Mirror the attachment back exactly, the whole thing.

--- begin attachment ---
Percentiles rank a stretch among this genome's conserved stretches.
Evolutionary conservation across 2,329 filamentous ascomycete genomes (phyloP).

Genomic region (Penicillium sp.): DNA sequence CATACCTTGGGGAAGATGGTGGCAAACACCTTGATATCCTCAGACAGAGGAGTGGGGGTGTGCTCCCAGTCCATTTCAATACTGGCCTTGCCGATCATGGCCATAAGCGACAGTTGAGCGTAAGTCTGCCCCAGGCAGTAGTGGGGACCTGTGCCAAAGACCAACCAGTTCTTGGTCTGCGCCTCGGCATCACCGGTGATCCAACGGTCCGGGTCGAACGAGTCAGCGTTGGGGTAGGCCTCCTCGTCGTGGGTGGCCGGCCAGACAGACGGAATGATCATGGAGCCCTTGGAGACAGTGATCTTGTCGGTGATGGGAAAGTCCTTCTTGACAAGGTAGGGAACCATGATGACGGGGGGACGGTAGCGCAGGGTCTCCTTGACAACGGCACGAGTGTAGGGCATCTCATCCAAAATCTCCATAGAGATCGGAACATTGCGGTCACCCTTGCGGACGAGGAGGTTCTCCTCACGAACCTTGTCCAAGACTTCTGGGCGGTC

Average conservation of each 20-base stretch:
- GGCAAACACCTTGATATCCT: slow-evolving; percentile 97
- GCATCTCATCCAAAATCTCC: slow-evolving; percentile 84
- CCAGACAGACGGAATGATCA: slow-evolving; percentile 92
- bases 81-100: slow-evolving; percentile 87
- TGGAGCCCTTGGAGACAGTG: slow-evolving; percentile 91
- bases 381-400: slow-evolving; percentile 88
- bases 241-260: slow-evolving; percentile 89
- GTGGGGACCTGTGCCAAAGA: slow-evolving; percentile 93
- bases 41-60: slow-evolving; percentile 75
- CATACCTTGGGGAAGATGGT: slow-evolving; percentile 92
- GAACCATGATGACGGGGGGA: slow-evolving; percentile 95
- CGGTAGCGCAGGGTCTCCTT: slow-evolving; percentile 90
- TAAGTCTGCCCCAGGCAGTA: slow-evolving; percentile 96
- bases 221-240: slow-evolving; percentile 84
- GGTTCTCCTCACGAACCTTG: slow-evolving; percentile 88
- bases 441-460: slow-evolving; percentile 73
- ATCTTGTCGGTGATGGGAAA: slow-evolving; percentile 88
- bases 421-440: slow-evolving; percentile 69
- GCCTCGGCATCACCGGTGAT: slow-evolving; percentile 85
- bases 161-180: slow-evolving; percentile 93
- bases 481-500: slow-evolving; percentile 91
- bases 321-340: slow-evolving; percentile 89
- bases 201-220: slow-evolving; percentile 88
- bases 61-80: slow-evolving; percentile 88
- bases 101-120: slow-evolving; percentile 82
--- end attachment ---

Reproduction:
Percentiles rank a stretch among this genome's conserved stretches.
Evolutionary conservation across 2,329 filamentous ascomycete genomes (phyloP).

Genomic region (Penicillium sp.): DNA sequence CATACCTTGGGGAAGATGGTGGCAAACACCTTGATATCCTCAGACAGAGGAGTGGGGGTGTGCTCCCAGTCCATTTCAATACTGGCCTTGCCGATCATGGCCATAAGCGACAGTTGAGCGTAAGTCTGCCCCAGGCAGTAGTGGGGACCTGTGCCAAAGACCAACCAGTTCTTGGTCTGCGCCTCGGCATCACCGGTGATCCAACGGTCCGGGTCGAACGAGTCAGCGTTGGGGTAGGCCTCCTCGTCGTGGGTGGCCGGCCAGACAGACGGAATGATCATGGAGCCCTTGGAGACAGTGATCTTGTCGGTGATGGGAAAGTCCTTCTTGACAAGGTAGGGAACCATGATGACGGGGGGACGGTAGCGCAGGGTCTCCTTGACAACGGCACGAGTGTAGGGCATCTCATCCAAAATCTCCATAGAGATCGGAACATTGCGGTCACCCTTGCGGACGAGGAGGTTCTCCTCACGAACCTTGTCCAAGACTTCTGGGCGGTC

Average conservation of each 20-base stretch:
- GGCAAACACCTTGATATCCT: slow-evolving; percentile 97
- GCATCTCATCCAAAATCTCC: slow-evolving; percentile 84
- CCAGACAGACGGAATGATCA: slow-evolving; percentile 92
- bases 81-100: slow-evolving; percentile 87
- TGGAGCCCTTGGAGACAGTG: slow-evolving; percentile 91
- bases 381-400: slow-evolving; percentile 88
- bases 241-260: slow-evolving; percentile 89
- GTGGGGACCTGTGCCAAAGA: slow-evolving; percentile 93
- bases 41-60: slow-evolving; percentile 75
- CATACCTTGGGGAAGATGGT: slow-evolving; percentile 92
- GAACCATGATGACGGGGGGA: slow-evolving; percentile 95
- CGGTAGCGCAGGGTCTCCTT: slow-evolving; percentile 90
- TAAGTCTGCCCCAGGCAGTA: slow-evolving; percentile 96
- bases 221-240: slow-evolving; percentile 84
- GGTTCTCCTCACGAACCTTG: slow-evolving; percentile 88
- bases 441-460: slow-evolving; percentile 73
- ATCTTGTCGGTGATGGGAAA: slow-evolving; percentile 88
- bases 421-440: slow-evolving; percentile 69
- GCCTCGGCATCACCGGTGAT: slow-evolving; percentile 85
- bases 161-180: slow-evolving; percentile 93
- bases 481-500: slow-evolving; percentile 91
- bases 321-340: slow-evolving; percentile 89
- bases 201-220: slow-evolving; percentile 88
- bases 61-80: slow-evolving; percentile 88
- bases 101-120: slow-evolving; percentile 82